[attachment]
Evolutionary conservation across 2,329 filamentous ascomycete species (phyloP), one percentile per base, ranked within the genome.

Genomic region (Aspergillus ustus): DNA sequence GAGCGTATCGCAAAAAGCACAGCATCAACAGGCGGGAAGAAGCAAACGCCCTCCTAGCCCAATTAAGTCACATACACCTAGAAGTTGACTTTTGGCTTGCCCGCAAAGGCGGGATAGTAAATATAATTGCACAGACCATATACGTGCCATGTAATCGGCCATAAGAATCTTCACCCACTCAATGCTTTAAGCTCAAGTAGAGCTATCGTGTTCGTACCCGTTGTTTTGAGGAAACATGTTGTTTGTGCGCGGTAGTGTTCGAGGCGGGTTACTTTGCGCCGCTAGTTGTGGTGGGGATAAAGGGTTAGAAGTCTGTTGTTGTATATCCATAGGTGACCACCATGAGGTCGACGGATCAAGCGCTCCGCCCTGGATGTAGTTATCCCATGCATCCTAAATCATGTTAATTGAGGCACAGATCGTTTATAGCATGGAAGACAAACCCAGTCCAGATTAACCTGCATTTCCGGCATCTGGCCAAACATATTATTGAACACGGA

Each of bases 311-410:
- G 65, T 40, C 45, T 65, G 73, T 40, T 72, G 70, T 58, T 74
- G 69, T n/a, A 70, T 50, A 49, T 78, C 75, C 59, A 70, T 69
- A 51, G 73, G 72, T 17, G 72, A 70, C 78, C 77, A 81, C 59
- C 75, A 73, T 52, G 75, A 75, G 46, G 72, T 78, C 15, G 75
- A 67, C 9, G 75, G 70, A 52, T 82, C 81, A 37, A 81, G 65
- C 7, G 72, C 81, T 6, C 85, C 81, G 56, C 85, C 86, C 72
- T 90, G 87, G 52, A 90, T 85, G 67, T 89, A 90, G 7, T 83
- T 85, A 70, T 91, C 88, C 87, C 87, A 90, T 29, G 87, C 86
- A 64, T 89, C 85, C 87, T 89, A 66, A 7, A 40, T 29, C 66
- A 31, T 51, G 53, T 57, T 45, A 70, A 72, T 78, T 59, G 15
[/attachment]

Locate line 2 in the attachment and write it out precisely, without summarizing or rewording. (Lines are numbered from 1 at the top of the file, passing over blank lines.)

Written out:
Genomic region (Aspergillus ustus): DNA sequence GAGCGTATCGCAAAAAGCACAGCATCAACAGGCGGGAAGAAGCAAACGCCCTCCTAGCCCAATTAAGTCACATACACCTAGAAGTTGACTTTTGGCTTGCCCGCAAAGGCGGGATAGTAAATATAATTGCACAGACCATATACGTGCCATGTAATCGGCCATAAGAATCTTCACCCACTCAATGCTTTAAGCTCAAGTAGAGCTATCGTGTTCGTACCCGTTGTTTTGAGGAAACATGTTGTTTGTGCGCGGTAGTGTTCGAGGCGGGTTACTTTGCGCCGCTAGTTGTGGTGGGGATAAAGGGTTAGAAGTCTGTTGTTGTATATCCATAGGTGACCACCATGAGGTCGACGGATCAAGCGCTCCGCCCTGGATGTAGTTATCCCATGCATCCTAAATCATGTTAATTGAGGCACAGATCGTTTATAGCATGGAAGACAAACCCAGTCCAGATTAACCTGCATTTCCGGCATCTGGCCAAACATATTATTGAACACGGA